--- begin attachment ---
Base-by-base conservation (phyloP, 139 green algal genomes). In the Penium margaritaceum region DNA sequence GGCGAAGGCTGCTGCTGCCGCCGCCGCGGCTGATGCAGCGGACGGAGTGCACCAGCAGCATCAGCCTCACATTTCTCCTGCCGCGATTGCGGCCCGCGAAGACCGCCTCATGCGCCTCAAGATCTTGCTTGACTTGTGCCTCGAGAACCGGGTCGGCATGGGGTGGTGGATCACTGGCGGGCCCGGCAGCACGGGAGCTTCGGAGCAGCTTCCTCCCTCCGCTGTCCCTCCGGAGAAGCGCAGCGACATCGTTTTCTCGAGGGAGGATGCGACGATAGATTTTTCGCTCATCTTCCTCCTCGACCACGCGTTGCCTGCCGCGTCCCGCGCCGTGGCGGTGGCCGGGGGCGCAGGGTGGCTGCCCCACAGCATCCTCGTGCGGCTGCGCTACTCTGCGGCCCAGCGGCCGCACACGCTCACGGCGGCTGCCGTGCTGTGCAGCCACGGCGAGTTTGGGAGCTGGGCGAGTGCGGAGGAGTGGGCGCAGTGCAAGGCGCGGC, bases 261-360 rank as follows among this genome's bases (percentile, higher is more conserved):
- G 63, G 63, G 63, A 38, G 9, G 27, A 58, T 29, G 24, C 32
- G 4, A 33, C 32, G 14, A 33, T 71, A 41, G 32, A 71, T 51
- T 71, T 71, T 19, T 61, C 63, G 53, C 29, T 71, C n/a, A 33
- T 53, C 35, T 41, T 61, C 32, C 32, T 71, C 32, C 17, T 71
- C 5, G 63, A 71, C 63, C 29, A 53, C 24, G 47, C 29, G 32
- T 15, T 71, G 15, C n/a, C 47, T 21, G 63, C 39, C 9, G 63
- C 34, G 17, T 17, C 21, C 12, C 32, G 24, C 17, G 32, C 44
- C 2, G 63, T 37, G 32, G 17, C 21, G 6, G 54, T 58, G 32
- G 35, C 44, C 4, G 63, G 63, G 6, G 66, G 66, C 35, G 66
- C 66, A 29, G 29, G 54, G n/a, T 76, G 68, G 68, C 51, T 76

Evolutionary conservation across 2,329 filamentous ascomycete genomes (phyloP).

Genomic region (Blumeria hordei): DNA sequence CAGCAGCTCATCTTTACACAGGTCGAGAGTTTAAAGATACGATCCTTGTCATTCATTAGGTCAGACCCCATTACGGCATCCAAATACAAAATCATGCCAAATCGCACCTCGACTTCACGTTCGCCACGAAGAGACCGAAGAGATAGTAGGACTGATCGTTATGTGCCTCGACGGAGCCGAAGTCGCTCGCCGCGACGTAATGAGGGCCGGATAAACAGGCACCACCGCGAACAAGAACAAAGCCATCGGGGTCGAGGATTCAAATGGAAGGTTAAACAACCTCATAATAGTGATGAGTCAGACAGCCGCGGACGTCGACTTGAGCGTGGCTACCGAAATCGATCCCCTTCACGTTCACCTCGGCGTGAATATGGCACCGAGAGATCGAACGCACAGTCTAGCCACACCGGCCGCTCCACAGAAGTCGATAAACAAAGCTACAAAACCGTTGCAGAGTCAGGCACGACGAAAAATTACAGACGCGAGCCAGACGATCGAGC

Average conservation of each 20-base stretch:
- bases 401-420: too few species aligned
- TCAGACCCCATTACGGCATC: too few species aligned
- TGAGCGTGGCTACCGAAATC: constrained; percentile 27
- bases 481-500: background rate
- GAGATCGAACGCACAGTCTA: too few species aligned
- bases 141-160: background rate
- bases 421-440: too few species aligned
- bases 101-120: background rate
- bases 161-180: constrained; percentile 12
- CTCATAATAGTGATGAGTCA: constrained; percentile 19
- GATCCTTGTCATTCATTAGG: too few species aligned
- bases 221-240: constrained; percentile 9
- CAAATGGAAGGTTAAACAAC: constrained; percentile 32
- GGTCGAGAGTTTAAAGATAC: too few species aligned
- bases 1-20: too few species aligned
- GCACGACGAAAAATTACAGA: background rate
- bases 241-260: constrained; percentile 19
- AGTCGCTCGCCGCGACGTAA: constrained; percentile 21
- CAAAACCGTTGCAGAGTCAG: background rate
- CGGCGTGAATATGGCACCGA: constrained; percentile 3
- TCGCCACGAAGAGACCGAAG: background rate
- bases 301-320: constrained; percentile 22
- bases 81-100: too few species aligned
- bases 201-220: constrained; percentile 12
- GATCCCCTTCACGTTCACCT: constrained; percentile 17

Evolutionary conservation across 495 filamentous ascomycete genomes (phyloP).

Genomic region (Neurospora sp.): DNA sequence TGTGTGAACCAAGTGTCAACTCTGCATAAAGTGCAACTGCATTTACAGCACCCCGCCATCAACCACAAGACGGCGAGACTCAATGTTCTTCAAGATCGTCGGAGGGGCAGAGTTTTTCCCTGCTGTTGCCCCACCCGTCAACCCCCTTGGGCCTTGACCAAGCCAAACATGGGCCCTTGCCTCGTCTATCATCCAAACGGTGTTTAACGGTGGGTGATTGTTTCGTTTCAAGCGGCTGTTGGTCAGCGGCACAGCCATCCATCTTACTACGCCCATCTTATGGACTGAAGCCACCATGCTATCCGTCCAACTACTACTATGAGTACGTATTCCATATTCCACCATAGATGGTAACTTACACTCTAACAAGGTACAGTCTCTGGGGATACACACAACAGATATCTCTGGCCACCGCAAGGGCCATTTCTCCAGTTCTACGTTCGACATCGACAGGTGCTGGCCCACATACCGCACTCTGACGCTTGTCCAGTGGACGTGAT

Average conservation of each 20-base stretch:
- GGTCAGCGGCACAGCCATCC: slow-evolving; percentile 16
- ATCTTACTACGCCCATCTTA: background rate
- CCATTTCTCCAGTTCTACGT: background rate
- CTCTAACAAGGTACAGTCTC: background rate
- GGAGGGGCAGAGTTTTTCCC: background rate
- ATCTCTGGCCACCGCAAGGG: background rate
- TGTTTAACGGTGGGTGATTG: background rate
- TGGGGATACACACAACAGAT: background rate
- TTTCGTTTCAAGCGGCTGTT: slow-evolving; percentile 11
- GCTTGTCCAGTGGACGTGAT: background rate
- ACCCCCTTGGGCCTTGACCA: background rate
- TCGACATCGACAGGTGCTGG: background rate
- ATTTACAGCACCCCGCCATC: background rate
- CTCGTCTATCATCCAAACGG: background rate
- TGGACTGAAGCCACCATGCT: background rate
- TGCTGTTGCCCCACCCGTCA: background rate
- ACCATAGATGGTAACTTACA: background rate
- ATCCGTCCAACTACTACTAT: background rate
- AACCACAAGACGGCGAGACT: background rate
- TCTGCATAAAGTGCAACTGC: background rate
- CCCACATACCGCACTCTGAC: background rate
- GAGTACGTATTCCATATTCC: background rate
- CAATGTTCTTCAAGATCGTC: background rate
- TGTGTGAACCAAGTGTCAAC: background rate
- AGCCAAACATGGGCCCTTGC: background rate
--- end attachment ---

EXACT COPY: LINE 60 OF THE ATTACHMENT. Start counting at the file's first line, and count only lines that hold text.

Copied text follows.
- ATCCGTCCAACTACTACTAT: background rate